On top of facing a long-standing security crisis, the Sahel region is now facing the additional challenge of the coronavirus pandemic (Covid-19). This health crisis, which is to be understood from a triple point of view, economic, social and political, unveils the governance-related areas of shortcomings. It also recalls the challenges for the Sahelian states and their international partners, already involved in the region.
Already in turbulence due to the intensification of attacks attributed to terrorist groups and the resurgence of local conflicts, particularly in Burkina, Mali, and Niger, the countries of the Sahel will also have to face the global health crisis. Since mid-March 2020, this crisis relating to the new coronavirus has been added up to an already worrying security, economic and humanitarian situation. According to statistics from the United Nations (UN), the number of fatalities in the different violent incidents in Burkina Faso, Mali and Niger rose from 770 in 2016 to 4,000 in 2019. Against this background, the crisis of the Covid-19 pandemic will put even more pressure on the already fragile States.
The vulnerability of its health systems places Africa at the heart of concerns regarding the Covid-19. However, given the evolution of the disease, it is unlikely that the continent will suffer from a health disaster as is the case in Europe, Asia and the United States. On April 28, 2020, sub-Saharan Africa officially registered 19,819 cases, i.e. less than 1% of the global rate. The current mortality rate in Africa is 4.4%, although it seems higher in Burkina and Mali. Thus, in the Sahel, the risk is mainly humanitarian, social, economic and political. Three cases deserve special attention from the Sahelian States and their partners.
First, the pandemic highlights the malfunctioning in governance and particularly the management of the health issue with inadequate health policies in most states. Like the security crisis, the Covid-19 pandemic reminds us that assisting fragile countries like Mali to restore their authority can hardly have a stabilizing effect if those states remain unable to meet the basic needs of their communities. Whether the crises are related to security, political or health in the Sahel, they gain momentum because of shortfalls in governance. The challenge is therefore to be able to empower states in the face of shocks that occur rather than replacing them or restore models of governance that have gradually contributed to the emergence of crises.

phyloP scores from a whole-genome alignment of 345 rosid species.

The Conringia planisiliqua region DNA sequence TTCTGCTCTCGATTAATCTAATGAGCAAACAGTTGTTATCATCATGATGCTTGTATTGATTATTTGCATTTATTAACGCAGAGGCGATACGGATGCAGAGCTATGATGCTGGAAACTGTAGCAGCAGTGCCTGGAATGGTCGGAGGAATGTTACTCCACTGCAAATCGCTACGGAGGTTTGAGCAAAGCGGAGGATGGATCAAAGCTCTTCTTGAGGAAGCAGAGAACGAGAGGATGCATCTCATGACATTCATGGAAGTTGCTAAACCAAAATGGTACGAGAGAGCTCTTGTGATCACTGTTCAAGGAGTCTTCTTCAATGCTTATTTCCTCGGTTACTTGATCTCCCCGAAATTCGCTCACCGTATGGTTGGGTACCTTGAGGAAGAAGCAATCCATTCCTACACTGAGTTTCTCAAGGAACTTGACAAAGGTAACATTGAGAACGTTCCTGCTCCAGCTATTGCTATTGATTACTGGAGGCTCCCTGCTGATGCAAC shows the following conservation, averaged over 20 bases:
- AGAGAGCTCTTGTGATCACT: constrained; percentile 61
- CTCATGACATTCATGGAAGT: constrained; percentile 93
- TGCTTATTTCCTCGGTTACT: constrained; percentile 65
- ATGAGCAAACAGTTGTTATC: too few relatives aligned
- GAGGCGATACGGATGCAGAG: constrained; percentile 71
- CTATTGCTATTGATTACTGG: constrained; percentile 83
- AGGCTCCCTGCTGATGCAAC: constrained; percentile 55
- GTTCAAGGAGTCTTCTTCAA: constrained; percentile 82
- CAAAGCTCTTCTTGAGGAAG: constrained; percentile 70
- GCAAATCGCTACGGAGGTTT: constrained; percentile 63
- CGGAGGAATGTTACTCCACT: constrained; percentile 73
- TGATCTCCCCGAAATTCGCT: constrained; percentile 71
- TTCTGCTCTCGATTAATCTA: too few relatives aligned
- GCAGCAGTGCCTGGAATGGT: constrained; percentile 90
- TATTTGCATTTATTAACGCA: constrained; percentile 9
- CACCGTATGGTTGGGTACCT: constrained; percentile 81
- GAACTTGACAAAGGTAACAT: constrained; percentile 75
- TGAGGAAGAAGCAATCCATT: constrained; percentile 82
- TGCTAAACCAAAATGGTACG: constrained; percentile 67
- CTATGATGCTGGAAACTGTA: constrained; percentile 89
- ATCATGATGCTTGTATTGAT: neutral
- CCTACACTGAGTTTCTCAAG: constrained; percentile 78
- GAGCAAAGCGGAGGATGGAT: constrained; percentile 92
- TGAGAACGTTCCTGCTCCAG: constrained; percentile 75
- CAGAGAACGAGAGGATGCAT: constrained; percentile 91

In the specific Malian context, marked by an on-going security crisis in which the country and its international partners are struggling to find lasting solutions, the health crisis is likely to divert international engagement from its initial mandate. With the absence or weak presence of the State in certain locations, those actors would confront an additional challenge for which authorities were not prepared.
Second, on the humanitarian level, the health crisis will exacerbate an already alarming humanitarian situation. Insecurity in the region has multiple humanitarian consequences. In addition to hundreds of closed schools and health centres, the Sahel region is in the grip of a deep food crisis. According to experts from the UN World Food Program, nearly 4.8 million people in the central Sahel will likely be victims of food insecurity during the hunger season (June through August 2020). In Mali, even if the UN Multidimensional Integrated Stabilization Mission in Mali (MINUSMA) already devotes a great deal of energy to protecting itself, it manages, thanks to its intervention force, to ensure certain actions including the facilitation of humanitarian assistance in some hard-to-reach places.
Finally, this health crisis offers an opportunity to include the actions of partners in a coordinated approach, based on complementarity. Faced with the multiple risks that will be felt at a specific level depending on the country, the measures already adopted by the states constitute a step in the right direction, but they are not sufficient. It is, therefore imperative to respond to the impact of the health crisis in the immediate future and in the long term. Efforts must be continued to help states move towards the renewal of governance models.
Baba Dakono, Lawyer, is Executive Secretary of the Amadou Hampaté BA Citizen Observatory on Governance and Security and researcher at the Sahel team of the Institute for Security Studies (ISS) regional office for West Africa, the Sahel and the Lake Chad Basin, both based in Bamako.